3) Hydrate and eat healthy: Anxiety can often be worse when we are thirsty and hungry. Make sure to always bring healthy snacks along with you when you are out running errands and bring a big bottle of water that you can drink during the course of the day. Making sure you are never starving or parched will prevent unwanted feelings of anxiety. It might not cure it, but it will definitely help. Also keep in mind that sugary food and drinks can exacerbate anxiety so you will want to stick to a healthy diet consisting of balanced proteins, fruits, vegetables and healthy carbs. Sugar and anxiety do not mix!


4) Learn to say “no”: Anxiety often crops up when we feel a lack of control in our lives. We do not feel good when we feel like we have to say yes to everything and run ourselves ragged with demands from family, friends, in-laws, kids, whoever. We need to set healthy boundaries in our lives. In order to do so, think about everyone that is in your life and how they make you feel. If you feel like they don’t accept you for who you are, they are always negative towards you or towards life, they have not really helped in your path to sobriety or they make unnecessary demands on you, you need to politely put up some protective walls. Learn to say no without feeling guilty and without having to explain yourself, just say “no thanks, I am not up for that today, but I will do the carpool next week” or “I can’t make this event, but I will definitely make it when my schedule frees up!” Do not feel guilty about it. Enjoy your life and take time for YOU.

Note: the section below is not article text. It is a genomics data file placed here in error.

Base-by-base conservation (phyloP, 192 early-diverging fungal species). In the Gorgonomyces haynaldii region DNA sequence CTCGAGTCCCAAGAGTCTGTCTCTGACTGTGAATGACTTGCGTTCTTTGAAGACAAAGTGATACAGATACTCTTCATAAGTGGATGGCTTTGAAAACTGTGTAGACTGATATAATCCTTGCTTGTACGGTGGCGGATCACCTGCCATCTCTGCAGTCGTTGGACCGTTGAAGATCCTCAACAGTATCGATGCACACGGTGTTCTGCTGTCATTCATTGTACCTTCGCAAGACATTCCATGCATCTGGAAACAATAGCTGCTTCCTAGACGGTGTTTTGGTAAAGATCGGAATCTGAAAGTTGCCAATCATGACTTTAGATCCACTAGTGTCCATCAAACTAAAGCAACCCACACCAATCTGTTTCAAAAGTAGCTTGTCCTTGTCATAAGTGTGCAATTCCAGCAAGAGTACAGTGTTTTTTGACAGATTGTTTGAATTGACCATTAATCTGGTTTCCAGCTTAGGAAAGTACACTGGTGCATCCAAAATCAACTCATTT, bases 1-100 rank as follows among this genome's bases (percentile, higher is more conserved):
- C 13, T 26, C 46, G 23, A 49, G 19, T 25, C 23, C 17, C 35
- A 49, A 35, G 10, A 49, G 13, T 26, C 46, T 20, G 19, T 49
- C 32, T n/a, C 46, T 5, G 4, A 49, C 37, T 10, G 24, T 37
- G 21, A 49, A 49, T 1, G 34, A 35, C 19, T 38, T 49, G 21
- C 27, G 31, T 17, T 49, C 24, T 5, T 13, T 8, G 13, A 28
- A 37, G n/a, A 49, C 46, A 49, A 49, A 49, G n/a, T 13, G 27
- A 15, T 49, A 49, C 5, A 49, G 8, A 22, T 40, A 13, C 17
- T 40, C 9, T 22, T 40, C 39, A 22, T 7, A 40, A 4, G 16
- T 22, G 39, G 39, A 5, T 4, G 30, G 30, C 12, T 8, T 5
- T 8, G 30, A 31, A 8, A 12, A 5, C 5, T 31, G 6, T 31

5) Talk to a therapist: Anxiety loves it when you push it away and pretend it doesn’t exist. It has a way of making sure you know it is not going anywhere anytime soon. The sooner you accept the anxiety as part of you, the sooner you will find it easier to manage the symptoms, and the less often the attacks will crop up. Talking to a therapist is an excellent way of releasing all your anxious thoughts and feelings to a professional that will teach you some great coping techniques to manage the anxiety. Talking about what makes you anxious to a therapist will help you identify patterns and even some deep-rooted fears and hang-ups that you never thought you had or that you buried deep in your memories.


These are 5 powerful tools to combat anxiety during your sobriety. If you work through these, you will feel more in control of your feelings of anxiousness. It is very important to understand what is happening in your body and to not cover it up by drinking or taking mood altering substances. Living with uncomfortable sensations is part of life and we have to face difficult things in order to get stronger. Anxiety might never leave you completely, but you will be able to manage it way better in the future if you start working on it today.